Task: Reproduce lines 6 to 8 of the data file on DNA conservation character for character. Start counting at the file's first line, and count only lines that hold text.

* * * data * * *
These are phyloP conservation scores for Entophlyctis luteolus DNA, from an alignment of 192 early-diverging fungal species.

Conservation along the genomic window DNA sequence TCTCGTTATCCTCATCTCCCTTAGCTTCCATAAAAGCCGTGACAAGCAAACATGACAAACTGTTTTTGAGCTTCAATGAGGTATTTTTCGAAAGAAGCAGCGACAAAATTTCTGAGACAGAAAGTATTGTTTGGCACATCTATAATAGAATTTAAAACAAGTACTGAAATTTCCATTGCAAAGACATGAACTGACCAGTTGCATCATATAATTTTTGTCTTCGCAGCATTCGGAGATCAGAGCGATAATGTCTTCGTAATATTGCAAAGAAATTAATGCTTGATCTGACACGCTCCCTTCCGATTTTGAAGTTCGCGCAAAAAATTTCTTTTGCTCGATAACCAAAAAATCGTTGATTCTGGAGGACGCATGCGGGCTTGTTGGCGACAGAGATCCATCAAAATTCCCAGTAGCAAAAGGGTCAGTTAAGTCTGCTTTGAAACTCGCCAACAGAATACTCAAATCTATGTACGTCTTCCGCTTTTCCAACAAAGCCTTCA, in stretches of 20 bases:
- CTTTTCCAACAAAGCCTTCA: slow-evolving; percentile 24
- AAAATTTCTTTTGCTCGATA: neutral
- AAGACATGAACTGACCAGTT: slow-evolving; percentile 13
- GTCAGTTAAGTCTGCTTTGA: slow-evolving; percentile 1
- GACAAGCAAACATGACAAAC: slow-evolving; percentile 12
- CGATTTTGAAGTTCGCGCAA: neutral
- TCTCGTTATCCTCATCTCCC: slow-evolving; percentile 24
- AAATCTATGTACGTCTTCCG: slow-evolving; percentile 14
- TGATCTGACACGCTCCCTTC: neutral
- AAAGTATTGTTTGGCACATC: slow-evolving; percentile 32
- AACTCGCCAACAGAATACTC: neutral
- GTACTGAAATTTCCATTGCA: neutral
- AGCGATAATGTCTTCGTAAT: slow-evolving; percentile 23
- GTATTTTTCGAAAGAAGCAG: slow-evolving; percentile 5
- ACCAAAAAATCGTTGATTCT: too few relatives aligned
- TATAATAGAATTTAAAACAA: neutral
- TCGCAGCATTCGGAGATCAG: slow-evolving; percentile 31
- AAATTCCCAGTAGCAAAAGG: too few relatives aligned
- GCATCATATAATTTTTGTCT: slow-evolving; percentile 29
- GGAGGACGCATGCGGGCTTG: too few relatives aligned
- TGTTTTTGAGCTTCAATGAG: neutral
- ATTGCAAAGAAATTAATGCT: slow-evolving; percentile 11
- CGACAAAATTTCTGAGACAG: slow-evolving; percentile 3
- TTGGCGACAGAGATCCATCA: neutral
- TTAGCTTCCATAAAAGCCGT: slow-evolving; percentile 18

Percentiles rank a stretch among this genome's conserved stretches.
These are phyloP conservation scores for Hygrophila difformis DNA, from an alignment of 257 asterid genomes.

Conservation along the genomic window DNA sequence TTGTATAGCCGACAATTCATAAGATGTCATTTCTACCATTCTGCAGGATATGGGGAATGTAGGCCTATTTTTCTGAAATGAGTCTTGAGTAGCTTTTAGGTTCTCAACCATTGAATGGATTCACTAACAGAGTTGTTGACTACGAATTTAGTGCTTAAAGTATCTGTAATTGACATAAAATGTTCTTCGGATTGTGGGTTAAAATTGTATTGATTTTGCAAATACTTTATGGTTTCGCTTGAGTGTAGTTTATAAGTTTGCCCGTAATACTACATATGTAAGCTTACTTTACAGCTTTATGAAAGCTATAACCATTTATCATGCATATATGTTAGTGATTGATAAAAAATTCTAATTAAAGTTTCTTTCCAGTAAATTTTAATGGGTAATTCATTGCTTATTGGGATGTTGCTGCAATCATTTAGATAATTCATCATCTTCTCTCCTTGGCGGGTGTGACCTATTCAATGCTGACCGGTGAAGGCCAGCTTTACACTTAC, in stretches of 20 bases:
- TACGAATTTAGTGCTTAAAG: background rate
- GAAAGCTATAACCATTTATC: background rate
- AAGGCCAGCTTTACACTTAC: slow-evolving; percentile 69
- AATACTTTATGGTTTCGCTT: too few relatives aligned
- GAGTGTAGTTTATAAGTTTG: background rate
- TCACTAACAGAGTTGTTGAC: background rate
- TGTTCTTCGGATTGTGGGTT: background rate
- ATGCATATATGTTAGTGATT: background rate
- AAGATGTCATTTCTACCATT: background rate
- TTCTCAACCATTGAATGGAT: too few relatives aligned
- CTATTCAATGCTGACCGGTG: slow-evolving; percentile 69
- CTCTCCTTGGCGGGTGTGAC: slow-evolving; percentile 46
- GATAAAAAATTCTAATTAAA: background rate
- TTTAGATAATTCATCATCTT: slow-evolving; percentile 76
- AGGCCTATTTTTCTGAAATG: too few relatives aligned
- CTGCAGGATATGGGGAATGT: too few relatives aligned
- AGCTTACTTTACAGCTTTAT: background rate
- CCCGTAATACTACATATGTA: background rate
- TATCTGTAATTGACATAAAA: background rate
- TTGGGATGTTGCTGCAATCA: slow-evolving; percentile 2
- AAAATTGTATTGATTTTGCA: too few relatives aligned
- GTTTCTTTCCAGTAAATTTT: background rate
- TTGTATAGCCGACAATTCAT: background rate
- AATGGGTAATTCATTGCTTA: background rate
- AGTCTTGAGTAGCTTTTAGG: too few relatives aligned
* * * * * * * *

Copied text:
- GTCAGTTAAGTCTGCTTTGA: slow-evolving; percentile 1
- GACAAGCAAACATGACAAAC: slow-evolving; percentile 12
- CGATTTTGAAGTTCGCGCAA: neutral